Rain Threatens Forests In More Ways Than Previously Thought
On Pollution Credit Swaps Voided
deals a blow to state's efforts to reduce acid rain in Adirondacks
Dina Cappiello, April 10, 2002
law that penalized New York power plants for trading pollution
credits to 14 other states was voided by a federal judge
on Tuesday, removing a key part of the state's strategy
to reduce acid rain in the Adirondacks.
District Court Judge David N. Hurd in Utica ruled that the
2000 Air Pollution Mitigation Law was unconstitutional and
conflicted with the federal Clean Air Act by restructuring
the nationwide trading system whereby tons of sulfur dioxide
emissions, or credits, are swapped freely between
York's law placed a 100 percent penalty on utilities that
traded credits of the acid rain-forming gas to Midwestern
and Southern states, which are responsible for roughly 70
percent of the pollution that falls as acid rain over New
decision, Hurd sided with the Clean Air Markets Group, a
consortium of electricity generators and emissions traders,
including NRG Energy Inc., a company that owns five power
plants in the state. The parties claimed that the restrictions
on trading by New York utilities decreased the market value
of credits from the state.
group filed the suit against the state in November 2000,
six months after Gov. George Pataki signed the law. The
judge's ruling makes the law null and void and bars the
state from enforcing it.
clears the way for in-state power plants to sell their pollution
credits to any power plant who cares to buy them,'' said
Marc Violette, a spokesman for Attorney General Eliot Spitzer,
who represented the governor in the litigation. "There
is a multi-pronged effort that we are engaged
in to stop the flow of out-of-state pollution into New York
state. This law was one of the prongs.''
the Adirondacks, a region where federal reductions in air
pollution have yet to result in improvements in lakes and
soils, the decision is an unwelcome blow, especially with
the Bush administration considering unraveling another part
of the state's acid rain arsenal, the lawsuits New York
has waged against Midwestern plants that have upgraded their
facilities without coming into compliance with the Clean
decision could also limit the effectiveness of a 50 percent
reduction in sulfur dioxide required by in-state power plants
announced by the governor in February because the cuts were
based in part on the partial ban on trading pollution credits.
spokeswoman said that the administration would be reviewing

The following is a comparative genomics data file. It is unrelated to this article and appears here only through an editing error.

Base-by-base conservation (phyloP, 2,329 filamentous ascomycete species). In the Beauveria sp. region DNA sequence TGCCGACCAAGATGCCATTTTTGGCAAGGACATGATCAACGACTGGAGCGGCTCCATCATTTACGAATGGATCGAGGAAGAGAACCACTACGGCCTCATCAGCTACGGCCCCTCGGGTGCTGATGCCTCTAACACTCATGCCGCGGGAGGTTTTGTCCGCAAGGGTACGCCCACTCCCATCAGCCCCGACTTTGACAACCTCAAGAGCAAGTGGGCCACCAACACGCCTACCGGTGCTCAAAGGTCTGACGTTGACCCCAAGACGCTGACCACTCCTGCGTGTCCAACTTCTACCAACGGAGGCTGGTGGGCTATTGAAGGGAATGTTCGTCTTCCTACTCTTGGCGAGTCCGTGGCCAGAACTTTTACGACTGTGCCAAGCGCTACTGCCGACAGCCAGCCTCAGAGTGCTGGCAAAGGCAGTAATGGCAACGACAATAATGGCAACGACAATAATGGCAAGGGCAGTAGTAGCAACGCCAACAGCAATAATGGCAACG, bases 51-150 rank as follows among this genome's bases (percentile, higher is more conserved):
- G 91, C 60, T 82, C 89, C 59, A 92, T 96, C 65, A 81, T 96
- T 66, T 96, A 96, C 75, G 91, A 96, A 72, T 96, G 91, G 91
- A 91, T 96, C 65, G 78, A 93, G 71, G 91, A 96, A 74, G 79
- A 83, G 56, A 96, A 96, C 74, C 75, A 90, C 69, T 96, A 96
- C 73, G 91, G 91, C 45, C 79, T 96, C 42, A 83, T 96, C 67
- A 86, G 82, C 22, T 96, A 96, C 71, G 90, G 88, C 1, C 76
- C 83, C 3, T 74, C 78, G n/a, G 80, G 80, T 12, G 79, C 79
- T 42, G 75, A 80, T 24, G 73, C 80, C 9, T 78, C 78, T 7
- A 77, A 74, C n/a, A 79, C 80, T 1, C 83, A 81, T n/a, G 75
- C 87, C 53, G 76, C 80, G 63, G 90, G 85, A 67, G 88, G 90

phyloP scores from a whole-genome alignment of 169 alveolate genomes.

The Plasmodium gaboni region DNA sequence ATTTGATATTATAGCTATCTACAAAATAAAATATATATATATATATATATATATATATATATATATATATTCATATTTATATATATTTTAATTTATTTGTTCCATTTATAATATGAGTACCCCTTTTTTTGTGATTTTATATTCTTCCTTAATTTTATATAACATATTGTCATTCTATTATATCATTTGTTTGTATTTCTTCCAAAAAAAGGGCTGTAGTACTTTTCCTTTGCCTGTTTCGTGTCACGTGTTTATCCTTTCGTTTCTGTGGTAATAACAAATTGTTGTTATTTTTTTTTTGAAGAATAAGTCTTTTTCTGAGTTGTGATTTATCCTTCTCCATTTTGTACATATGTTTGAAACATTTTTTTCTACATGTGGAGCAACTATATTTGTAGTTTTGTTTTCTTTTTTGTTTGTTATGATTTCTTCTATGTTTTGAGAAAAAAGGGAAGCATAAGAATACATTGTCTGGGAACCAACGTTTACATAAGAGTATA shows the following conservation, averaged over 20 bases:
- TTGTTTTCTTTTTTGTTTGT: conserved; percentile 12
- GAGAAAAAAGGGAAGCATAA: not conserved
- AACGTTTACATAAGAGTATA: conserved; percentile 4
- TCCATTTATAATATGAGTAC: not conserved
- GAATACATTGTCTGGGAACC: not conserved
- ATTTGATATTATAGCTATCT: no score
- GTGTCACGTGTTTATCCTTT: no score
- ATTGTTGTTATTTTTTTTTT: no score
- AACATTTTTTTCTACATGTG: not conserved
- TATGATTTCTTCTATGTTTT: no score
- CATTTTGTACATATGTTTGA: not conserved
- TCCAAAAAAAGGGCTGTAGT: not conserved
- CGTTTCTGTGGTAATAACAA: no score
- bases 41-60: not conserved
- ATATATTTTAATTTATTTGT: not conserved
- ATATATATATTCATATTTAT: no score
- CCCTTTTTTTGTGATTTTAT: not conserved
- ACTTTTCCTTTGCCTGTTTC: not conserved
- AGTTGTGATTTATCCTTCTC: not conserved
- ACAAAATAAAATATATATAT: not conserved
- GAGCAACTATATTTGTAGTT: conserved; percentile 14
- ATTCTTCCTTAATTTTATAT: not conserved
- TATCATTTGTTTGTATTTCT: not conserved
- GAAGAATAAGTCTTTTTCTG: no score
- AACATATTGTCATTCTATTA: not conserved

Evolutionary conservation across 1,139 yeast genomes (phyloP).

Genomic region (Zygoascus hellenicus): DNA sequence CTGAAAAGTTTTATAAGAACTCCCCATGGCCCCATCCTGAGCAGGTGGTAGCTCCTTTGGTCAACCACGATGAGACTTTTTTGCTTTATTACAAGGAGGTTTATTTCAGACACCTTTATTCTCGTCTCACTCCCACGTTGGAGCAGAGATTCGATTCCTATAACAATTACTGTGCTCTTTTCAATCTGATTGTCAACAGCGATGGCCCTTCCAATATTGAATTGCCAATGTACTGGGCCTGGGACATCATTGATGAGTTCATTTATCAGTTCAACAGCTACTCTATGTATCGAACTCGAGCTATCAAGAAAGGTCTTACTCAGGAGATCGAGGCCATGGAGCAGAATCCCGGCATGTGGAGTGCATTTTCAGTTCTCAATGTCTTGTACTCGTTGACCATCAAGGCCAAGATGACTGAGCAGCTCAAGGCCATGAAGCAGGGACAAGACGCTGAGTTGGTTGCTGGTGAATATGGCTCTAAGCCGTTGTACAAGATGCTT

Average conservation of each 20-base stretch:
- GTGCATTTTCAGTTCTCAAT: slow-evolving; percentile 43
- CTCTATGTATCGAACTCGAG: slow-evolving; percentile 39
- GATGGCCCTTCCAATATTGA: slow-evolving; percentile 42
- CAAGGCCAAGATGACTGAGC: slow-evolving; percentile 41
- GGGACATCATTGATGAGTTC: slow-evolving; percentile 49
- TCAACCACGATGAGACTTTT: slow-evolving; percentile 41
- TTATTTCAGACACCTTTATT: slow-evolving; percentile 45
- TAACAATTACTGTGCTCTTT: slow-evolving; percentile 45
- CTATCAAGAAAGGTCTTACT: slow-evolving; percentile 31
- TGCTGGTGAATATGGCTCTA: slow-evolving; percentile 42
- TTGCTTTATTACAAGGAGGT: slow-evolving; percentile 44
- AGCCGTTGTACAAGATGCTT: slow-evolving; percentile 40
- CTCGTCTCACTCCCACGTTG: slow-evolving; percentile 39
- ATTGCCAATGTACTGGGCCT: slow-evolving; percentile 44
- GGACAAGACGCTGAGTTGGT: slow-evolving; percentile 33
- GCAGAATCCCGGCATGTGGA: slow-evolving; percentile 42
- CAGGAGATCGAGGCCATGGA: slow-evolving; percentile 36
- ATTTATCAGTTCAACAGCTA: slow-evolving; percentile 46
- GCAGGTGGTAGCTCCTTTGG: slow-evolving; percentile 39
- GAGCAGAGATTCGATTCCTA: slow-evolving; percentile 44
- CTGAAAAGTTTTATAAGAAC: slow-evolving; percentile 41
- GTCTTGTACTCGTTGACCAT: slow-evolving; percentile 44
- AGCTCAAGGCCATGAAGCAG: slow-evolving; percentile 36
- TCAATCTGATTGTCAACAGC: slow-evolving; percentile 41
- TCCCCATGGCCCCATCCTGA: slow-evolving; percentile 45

its legal options.
we are very disappointed with the decision. It has been
part of the governor's acid rain strategy,'' said spokeswoman
emissions-credit system was designed to offer utilities
flexibility in complying with federal air pollution regulations.
It sets a cap on the number of tons of sulfur dioxide that
can be released into the environment by the nation's power
plants but allows the utilities to trade the credits among
that emits less than it is allotted can hold onto or sell
unused pollution credits to other plants. Plants buying
credits can then use them to exceed the limits on pollution
set by the government.
York has been one of the biggest exporters of sulfur dioxide
credits, something that state legislators predicted when
they pressured Congress in the early 1990s to make trading
regulations more regional.
General Accounting Office report that analyzed the emissions
trading system nationwide between 1993 and 1998 found that
New York utilities traded more than 200,000 of the 866,000
tons of sulfur dioxide they were allotted under the federal
acid rain program.
nearly 10 percent of what was traded -- or 70,000 tons --
was sold to upwind states whose power plant emissions generate
acid rain over New York.
Air Pollution Mitigation Law was seen as a way to renew
pressure on the federal government. The law attempted to
steer the sale of credits from New York utilities away from
New Jersey, Pennsylvania, Maryland, Delaware, Virginia,
North Carolina, Tennessee, West Virginia, Ohio, Michigan,
Illinois, Kentucky, Indiana and Wisconsin.
root of our enthusiasm for the law was to send a message
to Washington that the 1990 Clean Air Act amendments, while
a good start, were insufficient to stop acid rain,'' said
John Sheehan, a spokesman for the Adirondack Council. "New
York was essentially prepared to interfere with the program
if the federal government wasn't going to protect us.''
companies that brought the suit argued that the solution
to New York's acid rain problem should be left up to Congress.
Hurd went further in his decision, by challenging the law's
effectiveness at the intent of rerouting the pollution.
out that out-of-state plants polluted less in 2000 than
they were allotted and that the law does not prohibit trading
between New York utilities, which are responsible for between
13 and 38 percent of the pollution generating acid rain
within the state.
Hurd stated that most of the credits -- equal to a ton of
sulfur dioxide, and sold for roughly $150 each -- imported
by upwind states are from states other than New York.
don't think the judge left much room for the state to enforce
the law,'' said Norman Fichthorn, the attorney for the Clean
Air Markets Group. "As a result of this decision, the
law has no legal effect anymore.''
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